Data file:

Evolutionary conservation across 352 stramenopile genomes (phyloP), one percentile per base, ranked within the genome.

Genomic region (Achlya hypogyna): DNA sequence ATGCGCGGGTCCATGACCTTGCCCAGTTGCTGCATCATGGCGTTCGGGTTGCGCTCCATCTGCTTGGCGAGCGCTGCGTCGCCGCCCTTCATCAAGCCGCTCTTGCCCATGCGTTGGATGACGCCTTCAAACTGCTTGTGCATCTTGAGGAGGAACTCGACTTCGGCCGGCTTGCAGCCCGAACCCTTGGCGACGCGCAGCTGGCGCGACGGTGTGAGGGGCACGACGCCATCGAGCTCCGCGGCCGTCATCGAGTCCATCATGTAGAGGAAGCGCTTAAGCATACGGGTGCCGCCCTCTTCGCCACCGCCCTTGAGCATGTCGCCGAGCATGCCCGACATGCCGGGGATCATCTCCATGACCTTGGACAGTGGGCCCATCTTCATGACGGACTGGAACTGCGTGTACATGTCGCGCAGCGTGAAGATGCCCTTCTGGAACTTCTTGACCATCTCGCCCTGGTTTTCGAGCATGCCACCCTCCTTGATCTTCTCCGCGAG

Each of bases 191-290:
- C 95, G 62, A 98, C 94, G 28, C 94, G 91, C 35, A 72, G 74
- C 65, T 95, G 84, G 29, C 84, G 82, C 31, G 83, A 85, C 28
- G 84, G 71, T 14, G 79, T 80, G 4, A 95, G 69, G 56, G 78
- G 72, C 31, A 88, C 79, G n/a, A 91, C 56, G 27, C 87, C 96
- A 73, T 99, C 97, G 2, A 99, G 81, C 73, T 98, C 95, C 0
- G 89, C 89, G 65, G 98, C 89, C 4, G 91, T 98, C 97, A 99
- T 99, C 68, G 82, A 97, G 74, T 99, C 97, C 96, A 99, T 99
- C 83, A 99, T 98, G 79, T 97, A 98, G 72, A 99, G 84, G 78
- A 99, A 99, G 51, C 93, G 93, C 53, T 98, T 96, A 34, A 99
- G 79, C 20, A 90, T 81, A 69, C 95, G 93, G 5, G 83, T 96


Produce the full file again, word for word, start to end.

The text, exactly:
Evolutionary conservation across 352 stramenopile genomes (phyloP), one percentile per base, ranked within the genome.

Genomic region (Achlya hypogyna): DNA sequence ATGCGCGGGTCCATGACCTTGCCCAGTTGCTGCATCATGGCGTTCGGGTTGCGCTCCATCTGCTTGGCGAGCGCTGCGTCGCCGCCCTTCATCAAGCCGCTCTTGCCCATGCGTTGGATGACGCCTTCAAACTGCTTGTGCATCTTGAGGAGGAACTCGACTTCGGCCGGCTTGCAGCCCGAACCCTTGGCGACGCGCAGCTGGCGCGACGGTGTGAGGGGCACGACGCCATCGAGCTCCGCGGCCGTCATCGAGTCCATCATGTAGAGGAAGCGCTTAAGCATACGGGTGCCGCCCTCTTCGCCACCGCCCTTGAGCATGTCGCCGAGCATGCCCGACATGCCGGGGATCATCTCCATGACCTTGGACAGTGGGCCCATCTTCATGACGGACTGGAACTGCGTGTACATGTCGCGCAGCGTGAAGATGCCCTTCTGGAACTTCTTGACCATCTCGCCCTGGTTTTCGAGCATGCCACCCTCCTTGATCTTCTCCGCGAG

Each of bases 191-290:
- C 95, G 62, A 98, C 94, G 28, C 94, G 91, C 35, A 72, G 74
- C 65, T 95, G 84, G 29, C 84, G 82, C 31, G 83, A 85, C 28
- G 84, G 71, T 14, G 79, T 80, G 4, A 95, G 69, G 56, G 78
- G 72, C 31, A 88, C 79, G n/a, A 91, C 56, G 27, C 87, C 96
- A 73, T 99, C 97, G 2, A 99, G 81, C 73, T 98, C 95, C 0
- G 89, C 89, G 65, G 98, C 89, C 4, G 91, T 98, C 97, A 99
- T 99, C 68, G 82, A 97, G 74, T 99, C 97, C 96, A 99, T 99
- C 83, A 99, T 98, G 79, T 97, A 98, G 72, A 99, G 84, G 78
- A 99, A 99, G 51, C 93, G 93, C 53, T 98, T 96, A 34, A 99
- G 79, C 20, A 90, T 81, A 69, C 95, G 93, G 5, G 83, T 96